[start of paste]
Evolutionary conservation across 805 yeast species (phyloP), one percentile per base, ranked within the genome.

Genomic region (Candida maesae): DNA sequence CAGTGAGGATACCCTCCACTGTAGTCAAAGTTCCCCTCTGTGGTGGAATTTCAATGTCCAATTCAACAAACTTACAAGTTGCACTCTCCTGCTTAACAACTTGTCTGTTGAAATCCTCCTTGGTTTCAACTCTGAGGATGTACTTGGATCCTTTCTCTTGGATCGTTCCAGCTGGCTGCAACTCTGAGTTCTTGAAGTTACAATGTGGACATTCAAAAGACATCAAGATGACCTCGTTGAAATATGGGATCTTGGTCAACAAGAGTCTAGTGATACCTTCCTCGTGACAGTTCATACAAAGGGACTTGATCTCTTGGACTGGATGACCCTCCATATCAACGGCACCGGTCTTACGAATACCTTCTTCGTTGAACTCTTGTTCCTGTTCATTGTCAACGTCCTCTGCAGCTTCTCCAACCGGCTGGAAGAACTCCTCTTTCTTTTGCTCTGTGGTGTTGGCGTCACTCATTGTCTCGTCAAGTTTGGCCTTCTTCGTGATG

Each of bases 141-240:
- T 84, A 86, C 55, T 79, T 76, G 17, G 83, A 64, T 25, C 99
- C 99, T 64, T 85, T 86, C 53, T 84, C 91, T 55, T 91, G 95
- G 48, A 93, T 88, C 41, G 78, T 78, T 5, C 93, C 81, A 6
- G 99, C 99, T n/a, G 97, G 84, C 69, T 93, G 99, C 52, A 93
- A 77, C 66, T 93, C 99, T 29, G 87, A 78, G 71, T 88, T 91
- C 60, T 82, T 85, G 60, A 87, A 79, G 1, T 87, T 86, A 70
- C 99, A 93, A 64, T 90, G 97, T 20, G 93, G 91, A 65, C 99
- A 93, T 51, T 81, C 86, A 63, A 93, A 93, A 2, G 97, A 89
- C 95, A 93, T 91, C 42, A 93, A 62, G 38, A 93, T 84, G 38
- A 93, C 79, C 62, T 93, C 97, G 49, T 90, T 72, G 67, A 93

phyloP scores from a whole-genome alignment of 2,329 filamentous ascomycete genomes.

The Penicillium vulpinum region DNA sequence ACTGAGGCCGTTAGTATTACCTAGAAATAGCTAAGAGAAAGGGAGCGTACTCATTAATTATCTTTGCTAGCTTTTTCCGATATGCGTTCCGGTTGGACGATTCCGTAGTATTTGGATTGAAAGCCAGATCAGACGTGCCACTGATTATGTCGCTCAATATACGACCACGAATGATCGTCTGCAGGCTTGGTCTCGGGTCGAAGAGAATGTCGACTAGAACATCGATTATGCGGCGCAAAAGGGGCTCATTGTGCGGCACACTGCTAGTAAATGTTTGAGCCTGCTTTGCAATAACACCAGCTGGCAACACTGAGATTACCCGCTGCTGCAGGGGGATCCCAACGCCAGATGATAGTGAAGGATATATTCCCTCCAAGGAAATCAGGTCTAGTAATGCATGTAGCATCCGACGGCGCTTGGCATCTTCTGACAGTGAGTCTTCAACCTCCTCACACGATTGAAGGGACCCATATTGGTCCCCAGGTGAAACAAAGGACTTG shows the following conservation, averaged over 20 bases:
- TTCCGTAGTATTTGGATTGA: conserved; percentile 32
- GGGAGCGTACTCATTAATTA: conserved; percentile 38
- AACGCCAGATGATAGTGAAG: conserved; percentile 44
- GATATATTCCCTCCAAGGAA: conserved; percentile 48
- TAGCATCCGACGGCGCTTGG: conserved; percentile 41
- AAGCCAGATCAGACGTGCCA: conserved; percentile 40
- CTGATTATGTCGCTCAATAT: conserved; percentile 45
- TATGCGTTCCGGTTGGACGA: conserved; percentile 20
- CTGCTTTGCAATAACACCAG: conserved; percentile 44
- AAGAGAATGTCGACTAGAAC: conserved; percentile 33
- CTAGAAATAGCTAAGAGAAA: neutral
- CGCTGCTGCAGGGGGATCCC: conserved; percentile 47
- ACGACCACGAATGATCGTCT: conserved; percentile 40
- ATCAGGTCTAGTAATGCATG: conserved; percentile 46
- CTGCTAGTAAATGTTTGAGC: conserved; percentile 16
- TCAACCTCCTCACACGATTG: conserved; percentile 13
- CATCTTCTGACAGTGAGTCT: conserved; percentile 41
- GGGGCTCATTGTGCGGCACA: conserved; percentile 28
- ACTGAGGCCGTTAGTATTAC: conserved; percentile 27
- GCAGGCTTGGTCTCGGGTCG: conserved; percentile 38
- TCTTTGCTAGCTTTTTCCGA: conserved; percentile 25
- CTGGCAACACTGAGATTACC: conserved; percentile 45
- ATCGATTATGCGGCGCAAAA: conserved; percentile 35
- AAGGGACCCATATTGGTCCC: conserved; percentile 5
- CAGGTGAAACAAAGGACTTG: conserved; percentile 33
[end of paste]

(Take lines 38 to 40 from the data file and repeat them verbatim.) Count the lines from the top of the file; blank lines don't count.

- ATCGATTATGCGGCGCAAAA: conserved; percentile 35
- AAGGGACCCATATTGGTCCC: conserved; percentile 5
- CAGGTGAAACAAAGGACTTG: conserved; percentile 33